Anyone visiting the Town Council Office in the Town Hall for the last few years won’t have failed to notice the three huge marble tablets on the wall with the names of the Mayors dating back to 1887 engraved in them. These cool stones hold lots of stories and over a century of mayoral history.
Our stone mason, Les Finn, was very nervous about removing the stones as no one could tell how they were attached, how solid or otherwise they were or what it would take to remove them in one piece. Les brought along two more builders, Keith and Paul, and quickly got to work building the scaffold that would allow them access to the tablets. They decided to start with the most recent tablet, which holds the names of mayors since 2010. The builders discovered that this stone was held on with three dowels, or posts, and cement. As it came off, it pulled a lot of the plaster off the wall and it uncovered the stone walls built by the Victorians in the 1883 extension.
The next tablet to tackle was the eldest one, the one that the builders were most nervous about. They started chiseling, carefully, at the edges of the tablet to discover that the marble tablet was double the thickness that they imagined it would be, with a step all the way round between the frontage of the stone to the layer that was embedded in the wall. So it took extra chiseling to get loose. They eventually got it moving and discovered that apart from two short rods at the top and it’s little marble feet, it was barely attached to the wall at all. As this one came off, it revealed the brickwork underneath, which confusingly has a row of timbers running through the middle. They also discovered the name of the stone mason engraved on the underside of the tablet ‘J Coles’.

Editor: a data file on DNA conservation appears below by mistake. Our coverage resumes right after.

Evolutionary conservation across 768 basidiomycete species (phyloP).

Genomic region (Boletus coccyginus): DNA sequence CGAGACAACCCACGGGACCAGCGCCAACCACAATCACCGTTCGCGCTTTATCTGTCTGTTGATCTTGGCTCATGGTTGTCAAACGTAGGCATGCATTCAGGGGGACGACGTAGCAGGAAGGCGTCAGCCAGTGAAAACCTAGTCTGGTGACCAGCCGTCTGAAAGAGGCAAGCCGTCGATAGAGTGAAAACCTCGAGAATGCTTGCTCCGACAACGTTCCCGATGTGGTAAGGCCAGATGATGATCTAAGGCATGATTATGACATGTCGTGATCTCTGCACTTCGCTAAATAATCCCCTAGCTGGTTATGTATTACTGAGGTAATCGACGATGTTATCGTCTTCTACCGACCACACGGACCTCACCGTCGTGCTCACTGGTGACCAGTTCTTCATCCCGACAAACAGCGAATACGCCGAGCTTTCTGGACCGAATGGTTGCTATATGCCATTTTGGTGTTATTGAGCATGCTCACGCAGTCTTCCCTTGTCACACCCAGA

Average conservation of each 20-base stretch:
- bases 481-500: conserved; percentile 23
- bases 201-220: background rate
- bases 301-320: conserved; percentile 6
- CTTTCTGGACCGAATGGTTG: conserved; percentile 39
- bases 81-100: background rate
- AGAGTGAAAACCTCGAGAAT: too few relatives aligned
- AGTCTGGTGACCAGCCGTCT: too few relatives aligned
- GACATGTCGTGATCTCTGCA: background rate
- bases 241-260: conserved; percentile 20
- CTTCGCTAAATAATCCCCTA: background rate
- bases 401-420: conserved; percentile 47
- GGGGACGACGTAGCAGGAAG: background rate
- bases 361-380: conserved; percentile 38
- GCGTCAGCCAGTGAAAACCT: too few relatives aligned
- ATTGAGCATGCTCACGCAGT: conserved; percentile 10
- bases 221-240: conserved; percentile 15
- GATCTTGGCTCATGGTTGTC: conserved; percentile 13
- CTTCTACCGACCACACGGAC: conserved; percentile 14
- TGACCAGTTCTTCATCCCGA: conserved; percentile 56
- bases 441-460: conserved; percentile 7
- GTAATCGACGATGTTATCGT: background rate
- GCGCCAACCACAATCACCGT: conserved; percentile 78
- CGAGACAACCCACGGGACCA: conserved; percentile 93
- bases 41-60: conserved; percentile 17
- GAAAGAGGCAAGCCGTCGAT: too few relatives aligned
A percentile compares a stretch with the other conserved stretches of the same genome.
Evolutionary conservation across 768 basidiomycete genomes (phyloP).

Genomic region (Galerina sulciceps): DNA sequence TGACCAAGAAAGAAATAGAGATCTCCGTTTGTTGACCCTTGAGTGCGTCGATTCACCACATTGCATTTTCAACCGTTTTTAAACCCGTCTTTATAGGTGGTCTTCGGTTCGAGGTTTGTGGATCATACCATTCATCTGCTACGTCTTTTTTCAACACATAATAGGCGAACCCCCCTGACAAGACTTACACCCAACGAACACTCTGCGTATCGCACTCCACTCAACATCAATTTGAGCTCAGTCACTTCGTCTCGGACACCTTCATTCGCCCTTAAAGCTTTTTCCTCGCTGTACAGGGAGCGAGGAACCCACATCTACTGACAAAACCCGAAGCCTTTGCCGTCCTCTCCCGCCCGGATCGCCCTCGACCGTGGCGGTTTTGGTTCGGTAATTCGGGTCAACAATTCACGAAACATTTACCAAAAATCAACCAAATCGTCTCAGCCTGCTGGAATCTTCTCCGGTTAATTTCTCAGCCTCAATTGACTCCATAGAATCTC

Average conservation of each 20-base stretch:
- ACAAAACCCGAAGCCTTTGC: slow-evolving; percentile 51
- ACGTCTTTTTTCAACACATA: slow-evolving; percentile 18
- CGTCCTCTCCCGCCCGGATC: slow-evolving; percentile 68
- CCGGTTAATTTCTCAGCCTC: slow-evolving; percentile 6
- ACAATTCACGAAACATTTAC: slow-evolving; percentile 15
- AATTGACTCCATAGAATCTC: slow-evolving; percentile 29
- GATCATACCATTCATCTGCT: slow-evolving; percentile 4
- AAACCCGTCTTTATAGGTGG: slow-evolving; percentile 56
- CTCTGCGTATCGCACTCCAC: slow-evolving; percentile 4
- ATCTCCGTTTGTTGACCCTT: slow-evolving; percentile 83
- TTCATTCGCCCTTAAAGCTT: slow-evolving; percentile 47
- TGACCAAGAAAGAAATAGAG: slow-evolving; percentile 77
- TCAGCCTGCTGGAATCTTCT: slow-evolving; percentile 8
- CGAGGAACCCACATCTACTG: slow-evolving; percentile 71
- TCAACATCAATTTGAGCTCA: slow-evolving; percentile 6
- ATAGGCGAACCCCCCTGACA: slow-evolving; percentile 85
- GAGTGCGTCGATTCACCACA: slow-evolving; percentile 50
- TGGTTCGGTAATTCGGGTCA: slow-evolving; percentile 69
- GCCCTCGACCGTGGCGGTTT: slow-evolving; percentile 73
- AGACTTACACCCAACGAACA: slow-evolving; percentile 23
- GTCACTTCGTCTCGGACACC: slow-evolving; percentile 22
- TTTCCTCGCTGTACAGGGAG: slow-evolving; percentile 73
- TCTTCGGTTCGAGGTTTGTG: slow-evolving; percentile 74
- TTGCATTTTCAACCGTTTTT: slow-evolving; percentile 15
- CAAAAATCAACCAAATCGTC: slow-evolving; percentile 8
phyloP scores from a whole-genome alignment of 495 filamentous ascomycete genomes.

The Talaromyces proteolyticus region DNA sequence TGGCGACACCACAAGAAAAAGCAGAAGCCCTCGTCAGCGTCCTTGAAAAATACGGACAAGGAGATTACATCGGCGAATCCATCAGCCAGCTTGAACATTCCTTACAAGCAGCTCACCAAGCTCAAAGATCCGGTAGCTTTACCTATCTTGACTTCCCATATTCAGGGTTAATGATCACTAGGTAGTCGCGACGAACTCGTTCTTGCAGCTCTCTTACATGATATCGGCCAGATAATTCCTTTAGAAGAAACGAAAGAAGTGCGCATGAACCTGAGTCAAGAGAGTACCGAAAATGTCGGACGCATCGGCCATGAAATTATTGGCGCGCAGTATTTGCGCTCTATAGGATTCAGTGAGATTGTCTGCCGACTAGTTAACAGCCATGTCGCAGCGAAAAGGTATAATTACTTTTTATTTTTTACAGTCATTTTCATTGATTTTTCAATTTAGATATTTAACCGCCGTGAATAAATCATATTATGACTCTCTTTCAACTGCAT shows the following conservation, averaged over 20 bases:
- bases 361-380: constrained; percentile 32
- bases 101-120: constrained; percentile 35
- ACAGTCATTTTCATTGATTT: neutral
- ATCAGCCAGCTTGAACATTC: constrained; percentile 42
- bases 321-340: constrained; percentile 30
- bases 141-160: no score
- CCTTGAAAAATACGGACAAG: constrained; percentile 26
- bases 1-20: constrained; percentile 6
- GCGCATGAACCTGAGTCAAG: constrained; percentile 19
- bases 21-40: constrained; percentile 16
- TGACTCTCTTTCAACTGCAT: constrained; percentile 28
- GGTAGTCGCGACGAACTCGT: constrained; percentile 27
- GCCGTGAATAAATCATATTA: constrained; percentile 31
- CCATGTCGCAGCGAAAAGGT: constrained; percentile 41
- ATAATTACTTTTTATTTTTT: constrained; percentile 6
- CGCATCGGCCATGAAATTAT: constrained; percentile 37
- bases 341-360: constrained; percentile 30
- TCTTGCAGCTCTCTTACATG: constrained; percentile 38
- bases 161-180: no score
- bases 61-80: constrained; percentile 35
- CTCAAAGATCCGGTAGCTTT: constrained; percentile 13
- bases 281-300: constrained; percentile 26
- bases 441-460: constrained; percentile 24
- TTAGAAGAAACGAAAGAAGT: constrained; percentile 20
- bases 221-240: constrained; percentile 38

The middle stone was not double depth, and was attached with rods and also stood on two marble feet. As it was removed, it pulled none of the plaster off and revealed a paint finish which pre-dates the silver wallpaper that is in there now.
The hardest job was getting the marble feet out of the wall, all were buried into the wall and had cement holding them in. It took a masonry drill, a chisel and hammer and lots of elbow grease to get them moving and eventually out. The first foot on the eldest stone was already cracked but apart from a chip out of the front, it remained solid.
There is an area of Brackley where all the roads are named after Mayors and these come from that first Tablet. Those living on or near Cartwright Crescent probably have these early mayors to thank for their street name! Cartwright was an extremely interesting character. She was Mayor 3 times between 1922 and 1941 for a total of 8 years. She received a CBE for her services to local government. She opened Brackley Girls School (now Southfields) to ensure girls had the same level of education as the boys of the town. She opened the WI and Girl Guiding hall and was the first WI president. She was a fantastic woman and her name inscribed on these stones reminds us of these characters throughout history. More recently, Caryl Billingham, now the Chair of South Northants Council, has her name engraved 5 times between 1979 and 2009 and , like Cartwright before her, has done a lot for the town and remains a key character even though she no longer sits on the Town Council.
The stones hold many more stories, a few of which, we will research during the project, but for now, they are being stored ready to be re-displayed when the Town Hall reopens in all its glory in 2018. Watch this space!